Crime dramas would have us believe there is no way to get away with murder – at least not without going to Dexter-length proportions – but the truth is that most murders in the United States go unsolved, even when the cases are closed.
Cleared vs. Solved
The official percentage of unsolved murders in the US is around 38%, significantly higher than it was just a few decades ago. Statistics from major cities like Chicago, Baltimore, and Detroit that have infamously high rates of gang violence and murders paint an even grimmer picture.
Chicago’s same-year murder clearance rate was only 17.5% in 2017. The longer a case stays open, the less likely an arrest will be made. According to the Bureau of Justice Statistics, fewer than one-third of cases are cleared after two years. And just because a case is “cleared” doesn’t mean it was truly solved, or that justice was served.
Out of the 62% of cases that are “cleared,” over 10% are administrative clearances – meaning the cases are closed because the police agencies can’t take the matter any further. In Chicago in 2017, that number was nearly 22%. These cases are cleared for various reasons, including prosecutors declining to issue an arrest warrant due to lack of evidence or the suspect being declared dead (a practice known as “putting bodies on bodies”).
How is it possible that we have the largest incarcerated population in the world and yet such a low clearance rate for what is considered the worst of all crimes?
In his book, “A Colony in a Nation,” Chirs Hayes explores the “broken windows” theory of policing. He explains that the budgetary and prosecutorial priorities in most American communities focuses on keeping up the appearance of “clean streets” rather than the more difficult task of tackling violent crime or its underlying causes (such as poverty or racial injustice).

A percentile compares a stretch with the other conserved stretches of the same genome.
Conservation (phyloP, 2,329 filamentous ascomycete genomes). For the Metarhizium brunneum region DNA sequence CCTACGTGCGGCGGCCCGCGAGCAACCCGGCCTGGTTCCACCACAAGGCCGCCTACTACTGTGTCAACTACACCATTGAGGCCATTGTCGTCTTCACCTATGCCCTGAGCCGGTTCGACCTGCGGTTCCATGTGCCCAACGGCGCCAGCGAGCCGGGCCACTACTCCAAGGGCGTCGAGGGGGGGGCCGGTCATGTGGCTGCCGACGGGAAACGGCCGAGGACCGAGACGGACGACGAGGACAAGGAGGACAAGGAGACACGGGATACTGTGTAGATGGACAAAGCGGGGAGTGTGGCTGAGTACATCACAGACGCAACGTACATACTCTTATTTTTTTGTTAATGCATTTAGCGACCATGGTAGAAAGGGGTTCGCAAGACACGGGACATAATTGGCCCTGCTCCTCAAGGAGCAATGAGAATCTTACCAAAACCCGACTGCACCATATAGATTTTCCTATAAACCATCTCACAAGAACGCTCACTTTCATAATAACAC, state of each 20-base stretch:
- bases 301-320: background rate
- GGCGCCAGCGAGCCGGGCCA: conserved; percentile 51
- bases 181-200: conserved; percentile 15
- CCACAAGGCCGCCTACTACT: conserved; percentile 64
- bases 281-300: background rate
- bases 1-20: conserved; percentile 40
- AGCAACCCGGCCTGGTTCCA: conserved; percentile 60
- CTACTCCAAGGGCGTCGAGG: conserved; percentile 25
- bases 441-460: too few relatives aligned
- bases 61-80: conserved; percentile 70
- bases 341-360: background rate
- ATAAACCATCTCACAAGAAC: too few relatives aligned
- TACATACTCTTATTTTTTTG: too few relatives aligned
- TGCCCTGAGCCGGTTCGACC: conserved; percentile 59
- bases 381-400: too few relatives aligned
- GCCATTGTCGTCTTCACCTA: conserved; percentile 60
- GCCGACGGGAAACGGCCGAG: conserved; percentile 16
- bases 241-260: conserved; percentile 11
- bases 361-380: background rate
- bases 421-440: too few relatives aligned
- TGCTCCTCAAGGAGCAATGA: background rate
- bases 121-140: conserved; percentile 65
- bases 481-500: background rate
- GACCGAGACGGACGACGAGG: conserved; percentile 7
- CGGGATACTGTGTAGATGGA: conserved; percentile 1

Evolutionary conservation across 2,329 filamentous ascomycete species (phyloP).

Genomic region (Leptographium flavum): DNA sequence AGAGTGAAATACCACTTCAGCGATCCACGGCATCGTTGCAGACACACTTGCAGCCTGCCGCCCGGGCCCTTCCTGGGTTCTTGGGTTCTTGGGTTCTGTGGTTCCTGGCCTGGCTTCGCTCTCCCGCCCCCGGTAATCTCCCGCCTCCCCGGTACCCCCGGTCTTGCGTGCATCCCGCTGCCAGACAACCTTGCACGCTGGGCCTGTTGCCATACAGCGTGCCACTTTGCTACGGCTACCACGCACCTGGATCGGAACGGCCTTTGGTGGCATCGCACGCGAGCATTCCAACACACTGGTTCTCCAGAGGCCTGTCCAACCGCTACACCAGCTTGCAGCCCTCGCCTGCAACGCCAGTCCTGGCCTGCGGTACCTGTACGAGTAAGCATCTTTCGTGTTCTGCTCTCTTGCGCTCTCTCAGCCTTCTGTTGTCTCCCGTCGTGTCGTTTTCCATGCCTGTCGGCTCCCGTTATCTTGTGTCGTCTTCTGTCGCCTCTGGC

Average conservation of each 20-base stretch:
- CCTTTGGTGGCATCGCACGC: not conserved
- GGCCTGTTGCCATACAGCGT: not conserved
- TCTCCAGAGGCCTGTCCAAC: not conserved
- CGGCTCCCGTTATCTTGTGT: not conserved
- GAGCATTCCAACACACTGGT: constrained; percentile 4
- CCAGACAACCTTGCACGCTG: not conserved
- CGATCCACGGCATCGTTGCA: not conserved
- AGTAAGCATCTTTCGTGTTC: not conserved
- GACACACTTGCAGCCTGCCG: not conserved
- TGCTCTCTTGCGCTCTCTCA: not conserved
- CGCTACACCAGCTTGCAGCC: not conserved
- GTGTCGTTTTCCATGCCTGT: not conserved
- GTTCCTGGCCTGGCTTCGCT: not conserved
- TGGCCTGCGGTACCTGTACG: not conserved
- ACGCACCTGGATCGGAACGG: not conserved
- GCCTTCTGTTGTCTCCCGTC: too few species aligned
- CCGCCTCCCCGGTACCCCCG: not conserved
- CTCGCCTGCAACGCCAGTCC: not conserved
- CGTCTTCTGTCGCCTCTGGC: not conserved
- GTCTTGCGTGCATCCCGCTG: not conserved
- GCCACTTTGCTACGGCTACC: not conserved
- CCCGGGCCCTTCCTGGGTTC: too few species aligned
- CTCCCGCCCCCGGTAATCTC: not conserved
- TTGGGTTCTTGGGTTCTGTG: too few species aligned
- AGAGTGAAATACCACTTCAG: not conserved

This form of policing is valuable because it brings in revenue from tickets, fines, court fees, and probation fees as well as auctioning property obtained through civil forfeiture in jurisdictions where it’s practiced.
As the Brookings Institute reported in 2017, “arrests reflect the frequency with which crimes are reported, police decisions regarding offenses on which they will concentrate their attention and resources,” not necessarily the quantity of offenses themselves.
Self-reported surveys on violent crime tend to report higher numbers than state-sanctioned statistics, with estimates that as much as half of all violent crime in the US goes unreported. A lack of trust in the justice system to hold the guilty accountable plus the fear of retaliation keeps witnesses from talking to the police.
At least the Department of Justice is aware of the problem. Last year, the Bureau of Justice Assistance published its findings from a multiyear study of police departments in Miami, Pittsburgh, Cleveland, Baltimore, and Houston. The project examined homicide investigations and came up with strategies to improve clearance rates.
One major issue pointed out in the report is the lack of funding, training, and technologies for “digital evidence and crime analysis capabilities.” Recently, a young woman who was popular on social media was stalked and killed by a man who then posted photos of her dead body online. Updating technologies in policing is necessary in the age of digital surveillance, facial recognition, GPS locating, and analyzing smartphones and social media for plans, photos, and other evidence.
Additional strategies recommended by the BJA include more thorough training and more stringent requirements for homicide detectives, as well as clear written policies and procedures for agencies to follow.